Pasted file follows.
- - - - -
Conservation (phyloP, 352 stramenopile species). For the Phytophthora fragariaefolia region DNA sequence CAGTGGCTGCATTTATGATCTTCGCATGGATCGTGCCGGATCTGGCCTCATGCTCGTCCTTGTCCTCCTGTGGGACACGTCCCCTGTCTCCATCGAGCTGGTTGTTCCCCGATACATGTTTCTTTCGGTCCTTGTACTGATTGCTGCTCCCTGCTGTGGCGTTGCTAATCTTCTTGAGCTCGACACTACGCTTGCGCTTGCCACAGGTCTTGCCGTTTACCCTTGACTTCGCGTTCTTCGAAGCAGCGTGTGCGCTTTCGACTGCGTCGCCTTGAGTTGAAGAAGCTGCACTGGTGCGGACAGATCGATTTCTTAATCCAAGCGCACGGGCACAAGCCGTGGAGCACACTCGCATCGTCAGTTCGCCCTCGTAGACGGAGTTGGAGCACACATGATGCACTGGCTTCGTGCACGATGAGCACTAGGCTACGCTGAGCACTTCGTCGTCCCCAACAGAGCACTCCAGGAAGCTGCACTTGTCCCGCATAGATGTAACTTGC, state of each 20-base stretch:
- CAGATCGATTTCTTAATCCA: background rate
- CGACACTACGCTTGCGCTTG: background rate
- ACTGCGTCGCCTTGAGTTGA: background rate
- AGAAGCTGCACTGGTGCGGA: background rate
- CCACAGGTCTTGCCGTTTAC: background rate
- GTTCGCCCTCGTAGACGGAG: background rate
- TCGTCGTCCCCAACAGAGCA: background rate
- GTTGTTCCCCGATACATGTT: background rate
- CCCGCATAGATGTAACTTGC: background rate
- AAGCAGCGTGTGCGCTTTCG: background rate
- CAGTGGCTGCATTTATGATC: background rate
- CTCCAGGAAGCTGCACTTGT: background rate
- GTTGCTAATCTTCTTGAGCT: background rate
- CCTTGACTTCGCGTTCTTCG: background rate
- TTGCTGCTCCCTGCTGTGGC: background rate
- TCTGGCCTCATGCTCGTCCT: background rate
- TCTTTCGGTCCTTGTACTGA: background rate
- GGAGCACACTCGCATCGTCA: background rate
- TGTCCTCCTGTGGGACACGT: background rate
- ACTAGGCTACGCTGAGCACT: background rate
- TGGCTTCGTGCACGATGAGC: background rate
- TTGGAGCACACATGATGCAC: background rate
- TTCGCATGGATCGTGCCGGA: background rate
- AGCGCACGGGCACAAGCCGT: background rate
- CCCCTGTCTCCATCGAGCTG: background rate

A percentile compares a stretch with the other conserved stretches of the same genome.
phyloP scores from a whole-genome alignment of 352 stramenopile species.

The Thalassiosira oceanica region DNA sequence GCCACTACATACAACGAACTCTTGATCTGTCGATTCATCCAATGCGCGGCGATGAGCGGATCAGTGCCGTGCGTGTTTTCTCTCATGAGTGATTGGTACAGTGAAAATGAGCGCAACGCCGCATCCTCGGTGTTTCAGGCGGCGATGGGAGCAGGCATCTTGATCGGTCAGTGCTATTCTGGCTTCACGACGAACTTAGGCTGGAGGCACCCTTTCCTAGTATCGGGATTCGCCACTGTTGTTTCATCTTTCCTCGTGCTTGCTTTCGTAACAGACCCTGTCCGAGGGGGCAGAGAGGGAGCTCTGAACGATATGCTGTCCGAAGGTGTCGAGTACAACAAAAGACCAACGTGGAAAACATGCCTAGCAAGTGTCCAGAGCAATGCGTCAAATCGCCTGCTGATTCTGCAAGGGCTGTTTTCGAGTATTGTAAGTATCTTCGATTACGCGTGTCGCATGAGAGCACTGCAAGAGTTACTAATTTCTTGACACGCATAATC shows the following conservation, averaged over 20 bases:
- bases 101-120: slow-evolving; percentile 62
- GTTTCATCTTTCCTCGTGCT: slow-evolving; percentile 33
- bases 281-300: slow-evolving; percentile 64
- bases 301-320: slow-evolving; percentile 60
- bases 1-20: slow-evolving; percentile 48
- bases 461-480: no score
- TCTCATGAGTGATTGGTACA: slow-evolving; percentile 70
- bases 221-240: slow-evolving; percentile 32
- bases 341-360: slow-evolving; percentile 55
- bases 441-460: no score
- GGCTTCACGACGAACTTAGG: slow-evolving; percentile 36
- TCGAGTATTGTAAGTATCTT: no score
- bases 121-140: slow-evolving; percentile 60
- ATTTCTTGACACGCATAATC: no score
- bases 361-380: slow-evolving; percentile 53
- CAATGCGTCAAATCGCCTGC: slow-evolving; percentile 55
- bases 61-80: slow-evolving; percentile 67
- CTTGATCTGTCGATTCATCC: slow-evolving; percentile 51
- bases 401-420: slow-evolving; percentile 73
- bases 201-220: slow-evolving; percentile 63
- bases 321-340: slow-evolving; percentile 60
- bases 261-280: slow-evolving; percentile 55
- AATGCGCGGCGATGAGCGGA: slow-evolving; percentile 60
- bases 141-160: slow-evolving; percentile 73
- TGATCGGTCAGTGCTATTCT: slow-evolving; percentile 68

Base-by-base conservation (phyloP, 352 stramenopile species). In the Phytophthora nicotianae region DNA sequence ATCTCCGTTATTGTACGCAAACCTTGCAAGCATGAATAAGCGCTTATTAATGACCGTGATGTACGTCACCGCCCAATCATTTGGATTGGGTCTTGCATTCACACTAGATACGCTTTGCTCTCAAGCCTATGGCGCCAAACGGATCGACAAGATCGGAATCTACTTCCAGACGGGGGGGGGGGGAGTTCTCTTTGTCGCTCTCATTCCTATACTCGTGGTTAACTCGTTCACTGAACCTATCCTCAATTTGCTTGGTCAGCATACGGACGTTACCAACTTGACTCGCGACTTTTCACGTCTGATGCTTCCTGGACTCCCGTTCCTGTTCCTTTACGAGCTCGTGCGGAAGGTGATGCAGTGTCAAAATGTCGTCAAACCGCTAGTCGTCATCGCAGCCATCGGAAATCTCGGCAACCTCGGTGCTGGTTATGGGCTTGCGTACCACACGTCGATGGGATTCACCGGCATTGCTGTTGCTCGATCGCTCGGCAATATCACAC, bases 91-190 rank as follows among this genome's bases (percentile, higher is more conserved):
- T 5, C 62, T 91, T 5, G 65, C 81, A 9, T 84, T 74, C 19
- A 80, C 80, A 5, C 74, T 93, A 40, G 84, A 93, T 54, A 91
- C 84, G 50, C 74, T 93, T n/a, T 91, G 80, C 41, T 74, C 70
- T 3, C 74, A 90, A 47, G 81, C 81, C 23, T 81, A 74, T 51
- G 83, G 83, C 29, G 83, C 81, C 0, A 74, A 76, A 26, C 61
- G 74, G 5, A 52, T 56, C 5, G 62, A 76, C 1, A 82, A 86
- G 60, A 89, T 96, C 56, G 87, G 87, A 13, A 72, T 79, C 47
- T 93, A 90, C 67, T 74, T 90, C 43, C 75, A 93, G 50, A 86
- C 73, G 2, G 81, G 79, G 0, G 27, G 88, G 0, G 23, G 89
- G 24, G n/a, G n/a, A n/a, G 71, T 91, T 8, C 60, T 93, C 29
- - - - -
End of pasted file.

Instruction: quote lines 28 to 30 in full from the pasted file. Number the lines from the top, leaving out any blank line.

phyloP scores from a whole-genome alignment of 352 stramenopile species.

The Thalassiosira oceanica region DNA sequence GCCACTACATACAACGAACTCTTGATCTGTCGATTCATCCAATGCGCGGCGATGAGCGGATCAGTGCCGTGCGTGTTTTCTCTCATGAGTGATTGGTACAGTGAAAATGAGCGCAACGCCGCATCCTCGGTGTTTCAGGCGGCGATGGGAGCAGGCATCTTGATCGGTCAGTGCTATTCTGGCTTCACGACGAACTTAGGCTGGAGGCACCCTTTCCTAGTATCGGGATTCGCCACTGTTGTTTCATCTTTCCTCGTGCTTGCTTTCGTAACAGACCCTGTCCGAGGGGGCAGAGAGGGAGCTCTGAACGATATGCTGTCCGAAGGTGTCGAGTACAACAAAAGACCAACGTGGAAAACATGCCTAGCAAGTGTCCAGAGCAATGCGTCAAATCGCCTGCTGATTCTGCAAGGGCTGTTTTCGAGTATTGTAAGTATCTTCGATTACGCGTGTCGCATGAGAGCACTGCAAGAGTTACTAATTTCTTGACACGCATAATC shows the following conservation, averaged over 20 bases:
- bases 101-120: slow-evolving; percentile 62